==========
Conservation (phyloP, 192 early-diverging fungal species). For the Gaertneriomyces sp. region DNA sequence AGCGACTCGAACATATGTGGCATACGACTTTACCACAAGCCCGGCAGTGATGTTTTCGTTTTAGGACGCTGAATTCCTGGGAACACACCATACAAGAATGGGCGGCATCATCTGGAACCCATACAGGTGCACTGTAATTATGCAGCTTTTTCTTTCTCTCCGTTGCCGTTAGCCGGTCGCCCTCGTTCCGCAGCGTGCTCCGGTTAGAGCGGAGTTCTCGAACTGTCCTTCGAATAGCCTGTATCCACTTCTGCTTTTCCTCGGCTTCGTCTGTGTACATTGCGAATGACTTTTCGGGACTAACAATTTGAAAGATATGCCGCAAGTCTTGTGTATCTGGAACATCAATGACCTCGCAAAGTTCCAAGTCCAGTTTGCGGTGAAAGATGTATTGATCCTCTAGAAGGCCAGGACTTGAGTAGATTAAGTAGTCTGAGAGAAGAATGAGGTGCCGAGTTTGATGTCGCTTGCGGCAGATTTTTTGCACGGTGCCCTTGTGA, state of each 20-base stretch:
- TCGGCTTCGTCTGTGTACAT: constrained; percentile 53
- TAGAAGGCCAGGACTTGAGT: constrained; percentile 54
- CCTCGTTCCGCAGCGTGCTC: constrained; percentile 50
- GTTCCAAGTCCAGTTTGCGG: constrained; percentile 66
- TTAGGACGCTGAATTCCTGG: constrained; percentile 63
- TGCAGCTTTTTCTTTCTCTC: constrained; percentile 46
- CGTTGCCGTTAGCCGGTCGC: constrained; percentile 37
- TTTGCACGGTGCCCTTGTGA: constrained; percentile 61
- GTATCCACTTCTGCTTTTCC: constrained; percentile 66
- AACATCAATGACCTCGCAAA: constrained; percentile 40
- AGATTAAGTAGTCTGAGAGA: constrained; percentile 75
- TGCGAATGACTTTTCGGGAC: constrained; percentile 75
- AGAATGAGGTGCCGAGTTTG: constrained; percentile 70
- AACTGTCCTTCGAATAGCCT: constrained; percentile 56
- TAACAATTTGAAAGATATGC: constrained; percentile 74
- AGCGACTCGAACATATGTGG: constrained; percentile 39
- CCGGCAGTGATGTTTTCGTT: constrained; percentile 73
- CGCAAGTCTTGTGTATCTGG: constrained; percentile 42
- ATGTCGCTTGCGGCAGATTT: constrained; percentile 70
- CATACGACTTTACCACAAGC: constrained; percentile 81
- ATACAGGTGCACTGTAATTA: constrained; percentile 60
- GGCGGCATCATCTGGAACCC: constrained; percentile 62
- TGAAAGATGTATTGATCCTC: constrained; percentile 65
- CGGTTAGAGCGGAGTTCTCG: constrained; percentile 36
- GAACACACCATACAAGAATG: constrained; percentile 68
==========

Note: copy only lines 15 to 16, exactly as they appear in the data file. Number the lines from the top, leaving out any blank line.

- AACTGTCCTTCGAATAGCCT: constrained; percentile 56
- TAACAATTTGAAAGATATGC: constrained; percentile 74